Newsman's memorable forays into China
Mike Wallace, the legendary American journalist who died on Saturday night, was admired by some on the mainland for confronting top Chinese leaders Deng Xiaoping and Jiang Zemin over contentious issues before television cameras.
The iconic 60 Minutes host is believed to be the only journalist to interview both political heavyweights, but it was his 1986 encounter with Deng - then China's paramount leader - that left the most lasting impression with China watchers.
Deng coined some of his best-known catchphrases during his meeting with Wallace - one of his last television interviews - including, 'to get rich is no sin'. Wallace's translation of statement, 'to get rich is glorious', is still quoted widely.
In the interview, the CBS newsman pressed Deng for an assessment of Mao Zedong and to discuss his own personal ups and downs during the Cultural Revolution.
When asked if he had plans to retire, Deng admitted he had abandoned his previous promise to step down in 1985 and was considering further delay because of opposition from 'party rank and file and the Chinese people'.
One of the best-remembered moments of Wallace's interviews came in September 2000, when Wallace wagged his finger at Jiang, calling the Chinese president 'a dictator, an authoritarian'.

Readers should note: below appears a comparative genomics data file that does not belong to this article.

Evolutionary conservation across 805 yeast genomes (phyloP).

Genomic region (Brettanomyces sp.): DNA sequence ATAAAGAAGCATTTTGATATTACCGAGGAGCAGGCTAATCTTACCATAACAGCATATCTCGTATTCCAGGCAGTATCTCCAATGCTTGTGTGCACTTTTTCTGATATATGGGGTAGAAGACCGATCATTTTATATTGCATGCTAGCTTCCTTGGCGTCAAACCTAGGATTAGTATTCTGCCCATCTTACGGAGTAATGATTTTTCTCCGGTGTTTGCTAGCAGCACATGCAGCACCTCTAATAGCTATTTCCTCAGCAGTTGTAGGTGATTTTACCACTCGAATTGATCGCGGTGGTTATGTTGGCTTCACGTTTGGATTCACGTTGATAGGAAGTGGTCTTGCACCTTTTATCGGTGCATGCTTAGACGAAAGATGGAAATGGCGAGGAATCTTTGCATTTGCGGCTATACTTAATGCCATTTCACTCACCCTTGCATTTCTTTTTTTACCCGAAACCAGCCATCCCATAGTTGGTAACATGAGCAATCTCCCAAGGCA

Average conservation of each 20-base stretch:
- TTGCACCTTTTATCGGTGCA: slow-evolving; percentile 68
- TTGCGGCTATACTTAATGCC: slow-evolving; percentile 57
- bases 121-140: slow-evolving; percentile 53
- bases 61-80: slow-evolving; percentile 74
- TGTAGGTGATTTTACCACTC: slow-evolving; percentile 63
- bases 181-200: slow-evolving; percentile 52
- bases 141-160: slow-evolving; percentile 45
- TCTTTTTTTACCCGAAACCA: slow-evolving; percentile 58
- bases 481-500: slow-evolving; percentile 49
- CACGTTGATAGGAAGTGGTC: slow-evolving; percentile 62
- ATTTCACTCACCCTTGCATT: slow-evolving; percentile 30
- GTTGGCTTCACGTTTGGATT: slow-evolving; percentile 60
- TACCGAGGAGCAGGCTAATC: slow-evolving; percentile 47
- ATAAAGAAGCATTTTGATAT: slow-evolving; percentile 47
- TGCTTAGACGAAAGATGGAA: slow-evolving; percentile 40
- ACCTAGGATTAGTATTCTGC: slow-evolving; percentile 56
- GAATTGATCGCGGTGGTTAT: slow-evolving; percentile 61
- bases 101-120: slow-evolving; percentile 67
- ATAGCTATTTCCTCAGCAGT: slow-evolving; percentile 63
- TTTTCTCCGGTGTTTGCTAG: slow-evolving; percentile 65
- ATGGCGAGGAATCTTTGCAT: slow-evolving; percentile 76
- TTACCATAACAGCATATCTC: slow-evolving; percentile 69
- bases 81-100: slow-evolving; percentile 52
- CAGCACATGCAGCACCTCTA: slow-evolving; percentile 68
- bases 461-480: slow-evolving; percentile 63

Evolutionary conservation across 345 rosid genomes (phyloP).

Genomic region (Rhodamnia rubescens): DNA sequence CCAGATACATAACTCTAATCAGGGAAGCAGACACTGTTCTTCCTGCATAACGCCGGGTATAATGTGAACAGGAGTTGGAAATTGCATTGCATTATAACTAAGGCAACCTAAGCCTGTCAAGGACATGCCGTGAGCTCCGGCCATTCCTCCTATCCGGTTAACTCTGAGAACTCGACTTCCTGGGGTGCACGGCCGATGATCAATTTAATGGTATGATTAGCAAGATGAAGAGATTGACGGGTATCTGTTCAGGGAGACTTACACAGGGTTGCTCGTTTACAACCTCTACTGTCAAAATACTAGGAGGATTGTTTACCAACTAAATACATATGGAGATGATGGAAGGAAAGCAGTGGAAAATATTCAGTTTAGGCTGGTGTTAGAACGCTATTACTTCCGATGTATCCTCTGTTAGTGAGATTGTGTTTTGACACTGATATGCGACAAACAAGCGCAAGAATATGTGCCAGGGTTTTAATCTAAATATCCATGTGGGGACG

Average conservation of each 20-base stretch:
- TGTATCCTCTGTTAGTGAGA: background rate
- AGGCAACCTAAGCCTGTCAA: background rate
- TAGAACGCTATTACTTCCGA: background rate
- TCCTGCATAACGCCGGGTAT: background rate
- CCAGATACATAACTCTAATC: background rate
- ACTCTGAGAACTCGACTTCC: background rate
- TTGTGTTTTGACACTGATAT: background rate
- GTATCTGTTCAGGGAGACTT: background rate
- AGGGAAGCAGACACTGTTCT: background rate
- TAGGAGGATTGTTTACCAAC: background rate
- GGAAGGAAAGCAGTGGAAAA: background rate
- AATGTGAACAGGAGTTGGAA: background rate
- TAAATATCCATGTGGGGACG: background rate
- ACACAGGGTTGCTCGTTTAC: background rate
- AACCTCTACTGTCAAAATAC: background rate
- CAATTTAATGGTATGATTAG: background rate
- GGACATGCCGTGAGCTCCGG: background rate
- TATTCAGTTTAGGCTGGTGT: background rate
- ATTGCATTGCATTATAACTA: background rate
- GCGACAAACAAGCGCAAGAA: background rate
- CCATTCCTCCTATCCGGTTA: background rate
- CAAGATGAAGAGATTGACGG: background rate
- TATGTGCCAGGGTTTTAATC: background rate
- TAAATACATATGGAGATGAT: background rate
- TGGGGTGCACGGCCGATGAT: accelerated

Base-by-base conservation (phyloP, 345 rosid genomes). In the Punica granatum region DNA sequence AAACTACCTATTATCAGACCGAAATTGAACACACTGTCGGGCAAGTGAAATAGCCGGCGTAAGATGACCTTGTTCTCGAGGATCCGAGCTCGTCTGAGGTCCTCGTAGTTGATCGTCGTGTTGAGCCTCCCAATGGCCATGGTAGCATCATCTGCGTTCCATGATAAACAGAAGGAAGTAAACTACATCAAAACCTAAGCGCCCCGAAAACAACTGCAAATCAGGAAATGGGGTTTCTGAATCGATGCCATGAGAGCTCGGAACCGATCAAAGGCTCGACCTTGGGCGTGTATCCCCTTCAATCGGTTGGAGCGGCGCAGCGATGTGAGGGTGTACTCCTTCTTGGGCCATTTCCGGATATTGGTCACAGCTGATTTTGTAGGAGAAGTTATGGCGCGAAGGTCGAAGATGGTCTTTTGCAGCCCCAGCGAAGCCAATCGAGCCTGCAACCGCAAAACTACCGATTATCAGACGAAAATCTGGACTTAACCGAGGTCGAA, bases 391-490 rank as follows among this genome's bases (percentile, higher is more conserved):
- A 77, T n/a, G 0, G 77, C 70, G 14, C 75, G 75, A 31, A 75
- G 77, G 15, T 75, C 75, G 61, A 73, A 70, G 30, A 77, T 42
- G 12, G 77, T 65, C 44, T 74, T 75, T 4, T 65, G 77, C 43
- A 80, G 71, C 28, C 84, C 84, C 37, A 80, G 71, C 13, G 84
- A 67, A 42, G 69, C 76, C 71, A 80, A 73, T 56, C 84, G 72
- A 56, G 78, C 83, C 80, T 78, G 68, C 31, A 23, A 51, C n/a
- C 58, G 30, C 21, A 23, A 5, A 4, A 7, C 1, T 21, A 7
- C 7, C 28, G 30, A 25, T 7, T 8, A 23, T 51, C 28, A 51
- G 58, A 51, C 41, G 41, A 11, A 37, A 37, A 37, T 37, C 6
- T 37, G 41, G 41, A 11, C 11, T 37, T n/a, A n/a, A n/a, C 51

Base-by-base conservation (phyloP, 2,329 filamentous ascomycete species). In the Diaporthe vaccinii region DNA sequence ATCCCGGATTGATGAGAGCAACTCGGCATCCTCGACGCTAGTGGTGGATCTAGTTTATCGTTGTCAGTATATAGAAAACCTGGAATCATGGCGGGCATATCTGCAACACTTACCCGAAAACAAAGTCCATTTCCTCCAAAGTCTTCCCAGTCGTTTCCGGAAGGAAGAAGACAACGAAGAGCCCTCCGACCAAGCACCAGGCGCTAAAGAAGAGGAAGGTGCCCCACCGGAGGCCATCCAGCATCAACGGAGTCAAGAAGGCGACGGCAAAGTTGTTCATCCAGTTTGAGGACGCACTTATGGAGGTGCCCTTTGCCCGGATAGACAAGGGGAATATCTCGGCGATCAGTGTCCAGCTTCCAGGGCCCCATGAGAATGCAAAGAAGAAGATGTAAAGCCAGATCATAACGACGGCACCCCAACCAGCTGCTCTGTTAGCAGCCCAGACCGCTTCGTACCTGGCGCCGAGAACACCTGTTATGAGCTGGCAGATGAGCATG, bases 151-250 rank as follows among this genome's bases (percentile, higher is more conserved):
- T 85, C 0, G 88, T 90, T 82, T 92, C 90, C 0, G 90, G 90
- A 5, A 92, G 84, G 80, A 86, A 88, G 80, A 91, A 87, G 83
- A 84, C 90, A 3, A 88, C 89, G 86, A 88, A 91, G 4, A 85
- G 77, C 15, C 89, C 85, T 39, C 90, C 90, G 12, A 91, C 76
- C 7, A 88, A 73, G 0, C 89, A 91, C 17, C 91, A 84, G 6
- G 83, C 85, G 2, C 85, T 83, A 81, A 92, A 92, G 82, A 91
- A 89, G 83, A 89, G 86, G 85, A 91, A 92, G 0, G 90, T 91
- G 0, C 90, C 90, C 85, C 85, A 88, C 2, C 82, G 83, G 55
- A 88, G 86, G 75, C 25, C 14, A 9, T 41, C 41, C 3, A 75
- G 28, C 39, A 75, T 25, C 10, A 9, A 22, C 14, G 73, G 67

'You are the last major communist dictatorship in the world,' Wallace told Jiang in what the journalist described as one of the most spirited exchanges in the question-and-answer session.
Jiang, known for his foreign-language skills and media savvy, was put on the defence.
'Your way of describing what things are like in China is as absurd as what The Arabian Nights may sound like,' Jiang said.
It has been widely reported that Jiang's entourage, including the then foreign minister, Tang Jiaxuan , was outraged by Wallace's challenge and wanted to interrupt the interview. But Jiang held his own.
Zhan Jiang, a media professor at Beijing's Foreign Studies University, said Beijing's leaders opened a new door to the outside world with their interviews with Wallace.
'Wallace was a world-class journalist,' he said. 'His interviews are seen as attempts to create a channel to communicate with the world through mainstream media in the West.'
Jiang later spoke highly of Wallace. In October 2000, Jiang was quoted accusing Hong Kong journalists of asking 'simplistic and na?ve' questions.
'As you all know, Wallace in the US is a lot better than you and we still talk delightfully,' he said, holding up his thumb in praise of Wallace.